# Bijective Proof Involving Binomial Coefficients

• Sep 30th 2012, 02:45 PM
Nizbel99
Bijective Proof Involving Binomial Coefficients
How can I derive a bijection to show that the following equality holds?

$\displaystyle 2\displaystyle\sum\limits_{j=0}^{n-1} \binom{n-1+j}{j} = \binom{2n}{n}$

In class, we've been deriving bijections using lattice paths in-order to order to show that the size of both sets are the same. So for example, in class we've shown that the size of the set $\displaystyle L(a, b) = \binom{a+b}{b}$, where $\displaystyle L(a, b)$ is the set of lattice paths from (0, 0) to (a, b). Any suggestions?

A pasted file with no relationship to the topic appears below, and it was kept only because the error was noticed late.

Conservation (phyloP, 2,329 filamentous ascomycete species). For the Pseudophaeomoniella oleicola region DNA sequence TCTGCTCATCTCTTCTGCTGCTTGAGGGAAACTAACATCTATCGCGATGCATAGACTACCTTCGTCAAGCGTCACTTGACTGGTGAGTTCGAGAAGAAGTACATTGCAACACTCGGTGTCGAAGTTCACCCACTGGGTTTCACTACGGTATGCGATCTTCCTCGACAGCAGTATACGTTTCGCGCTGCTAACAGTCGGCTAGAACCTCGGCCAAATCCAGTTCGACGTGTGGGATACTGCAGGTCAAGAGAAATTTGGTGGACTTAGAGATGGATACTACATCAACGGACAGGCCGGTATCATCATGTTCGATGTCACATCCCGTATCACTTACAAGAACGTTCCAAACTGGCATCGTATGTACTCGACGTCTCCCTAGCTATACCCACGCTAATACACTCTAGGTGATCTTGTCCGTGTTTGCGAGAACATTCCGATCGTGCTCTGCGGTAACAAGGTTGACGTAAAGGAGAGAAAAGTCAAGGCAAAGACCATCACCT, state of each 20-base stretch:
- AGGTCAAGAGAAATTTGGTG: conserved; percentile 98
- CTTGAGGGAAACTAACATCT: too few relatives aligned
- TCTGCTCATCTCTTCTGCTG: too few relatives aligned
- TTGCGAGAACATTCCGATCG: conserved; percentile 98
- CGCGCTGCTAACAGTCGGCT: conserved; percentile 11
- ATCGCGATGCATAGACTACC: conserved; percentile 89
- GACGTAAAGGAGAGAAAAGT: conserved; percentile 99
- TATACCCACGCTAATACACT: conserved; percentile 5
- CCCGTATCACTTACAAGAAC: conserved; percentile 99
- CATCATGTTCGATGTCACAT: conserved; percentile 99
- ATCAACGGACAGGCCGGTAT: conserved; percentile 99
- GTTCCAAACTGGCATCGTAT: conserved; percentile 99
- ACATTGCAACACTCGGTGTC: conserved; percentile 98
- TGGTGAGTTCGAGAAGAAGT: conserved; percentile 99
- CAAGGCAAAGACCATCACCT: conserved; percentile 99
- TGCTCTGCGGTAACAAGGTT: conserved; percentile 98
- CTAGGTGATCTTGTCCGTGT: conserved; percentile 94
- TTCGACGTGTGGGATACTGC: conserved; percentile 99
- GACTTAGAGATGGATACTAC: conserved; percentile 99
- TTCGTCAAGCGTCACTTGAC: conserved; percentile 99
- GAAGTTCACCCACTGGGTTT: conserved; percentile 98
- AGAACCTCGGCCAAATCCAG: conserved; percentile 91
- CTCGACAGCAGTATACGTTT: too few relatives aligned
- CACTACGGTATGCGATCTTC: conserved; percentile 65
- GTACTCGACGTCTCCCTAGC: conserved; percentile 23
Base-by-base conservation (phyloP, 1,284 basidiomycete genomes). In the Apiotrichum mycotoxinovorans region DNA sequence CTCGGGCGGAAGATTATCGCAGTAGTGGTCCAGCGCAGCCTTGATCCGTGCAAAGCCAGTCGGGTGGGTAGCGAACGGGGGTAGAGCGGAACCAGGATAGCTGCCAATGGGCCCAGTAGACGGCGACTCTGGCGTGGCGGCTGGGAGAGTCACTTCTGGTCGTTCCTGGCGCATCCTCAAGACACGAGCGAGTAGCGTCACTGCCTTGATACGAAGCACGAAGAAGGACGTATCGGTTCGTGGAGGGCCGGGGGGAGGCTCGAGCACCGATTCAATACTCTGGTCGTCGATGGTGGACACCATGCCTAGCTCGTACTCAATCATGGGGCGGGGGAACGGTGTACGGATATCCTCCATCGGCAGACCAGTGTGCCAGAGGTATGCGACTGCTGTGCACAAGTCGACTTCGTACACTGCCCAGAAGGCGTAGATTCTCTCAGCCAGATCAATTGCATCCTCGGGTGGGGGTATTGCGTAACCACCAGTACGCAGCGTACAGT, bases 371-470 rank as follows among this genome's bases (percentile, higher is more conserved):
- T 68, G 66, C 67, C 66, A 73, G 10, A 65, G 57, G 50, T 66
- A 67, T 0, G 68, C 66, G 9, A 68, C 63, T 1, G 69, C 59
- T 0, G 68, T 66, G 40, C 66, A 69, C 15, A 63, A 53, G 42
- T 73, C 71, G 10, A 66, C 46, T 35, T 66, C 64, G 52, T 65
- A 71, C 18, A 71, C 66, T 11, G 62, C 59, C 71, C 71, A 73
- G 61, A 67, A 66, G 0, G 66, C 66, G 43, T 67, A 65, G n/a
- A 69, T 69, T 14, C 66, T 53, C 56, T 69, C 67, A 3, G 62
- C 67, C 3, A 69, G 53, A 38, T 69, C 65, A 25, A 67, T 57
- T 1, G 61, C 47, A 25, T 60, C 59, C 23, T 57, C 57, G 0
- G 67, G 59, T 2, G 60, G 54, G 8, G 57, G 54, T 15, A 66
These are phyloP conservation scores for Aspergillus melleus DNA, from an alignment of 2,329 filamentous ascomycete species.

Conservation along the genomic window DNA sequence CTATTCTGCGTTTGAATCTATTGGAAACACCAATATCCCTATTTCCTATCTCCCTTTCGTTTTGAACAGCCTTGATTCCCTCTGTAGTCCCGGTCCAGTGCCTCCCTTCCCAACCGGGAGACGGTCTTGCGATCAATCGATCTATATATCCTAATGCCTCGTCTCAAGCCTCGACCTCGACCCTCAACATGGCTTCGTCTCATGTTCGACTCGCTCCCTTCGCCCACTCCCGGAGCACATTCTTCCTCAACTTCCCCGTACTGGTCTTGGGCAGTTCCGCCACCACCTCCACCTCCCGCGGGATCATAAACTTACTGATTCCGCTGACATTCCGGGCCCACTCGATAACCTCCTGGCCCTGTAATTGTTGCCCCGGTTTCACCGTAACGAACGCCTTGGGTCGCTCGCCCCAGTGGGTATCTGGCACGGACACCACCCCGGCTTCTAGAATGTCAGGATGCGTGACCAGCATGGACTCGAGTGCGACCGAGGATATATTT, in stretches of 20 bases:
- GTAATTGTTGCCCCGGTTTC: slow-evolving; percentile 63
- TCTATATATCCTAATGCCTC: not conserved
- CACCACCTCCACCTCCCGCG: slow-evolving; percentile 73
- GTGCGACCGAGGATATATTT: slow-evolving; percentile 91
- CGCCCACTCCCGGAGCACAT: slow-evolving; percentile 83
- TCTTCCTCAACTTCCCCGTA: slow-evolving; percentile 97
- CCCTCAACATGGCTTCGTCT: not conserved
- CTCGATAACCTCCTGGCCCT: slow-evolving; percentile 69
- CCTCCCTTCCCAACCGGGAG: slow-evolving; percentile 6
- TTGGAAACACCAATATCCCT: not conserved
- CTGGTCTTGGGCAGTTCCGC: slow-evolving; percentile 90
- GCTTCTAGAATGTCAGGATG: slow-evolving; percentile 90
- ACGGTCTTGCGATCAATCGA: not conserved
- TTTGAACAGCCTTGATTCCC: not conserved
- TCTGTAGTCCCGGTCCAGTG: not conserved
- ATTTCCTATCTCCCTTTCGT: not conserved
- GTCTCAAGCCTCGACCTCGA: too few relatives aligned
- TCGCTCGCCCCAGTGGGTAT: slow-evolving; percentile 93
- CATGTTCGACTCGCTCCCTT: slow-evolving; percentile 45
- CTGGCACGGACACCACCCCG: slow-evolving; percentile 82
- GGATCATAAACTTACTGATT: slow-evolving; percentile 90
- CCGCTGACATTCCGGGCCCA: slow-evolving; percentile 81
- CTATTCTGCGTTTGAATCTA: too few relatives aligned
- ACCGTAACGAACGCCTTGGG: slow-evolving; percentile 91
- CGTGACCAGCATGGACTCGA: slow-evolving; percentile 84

• Oct 1st 2012, 02:32 AM
chiro
Re: Bijective Proof Involving Binomial Coefficients
Hey Nizbel99.

I don't know about the whole Lattice point thingy, so I can't help you there with regards to that.

My own conclusion is that the best way to do this is by induction since it's really setup for that kind of thing. Prove the first case then and do the rest of induction.

The first case is you let n = 1 show its true then show its true for n = k + 1 assuming true for n = k and then if that's done correctly true for all integers n >= 1.
• Oct 3rd 2012, 06:51 PM
Nizbel99
Re: Bijective Proof Involving Binomial Coefficients
Sadly, I cannot use any other types of proofs for this question. It must be using bijective correspondances between two sets (which lattice paths work well for). I've managed to prove the other ones on my assignment, but I still have this one to get... :( Sadly, I haven't made any progress on this since.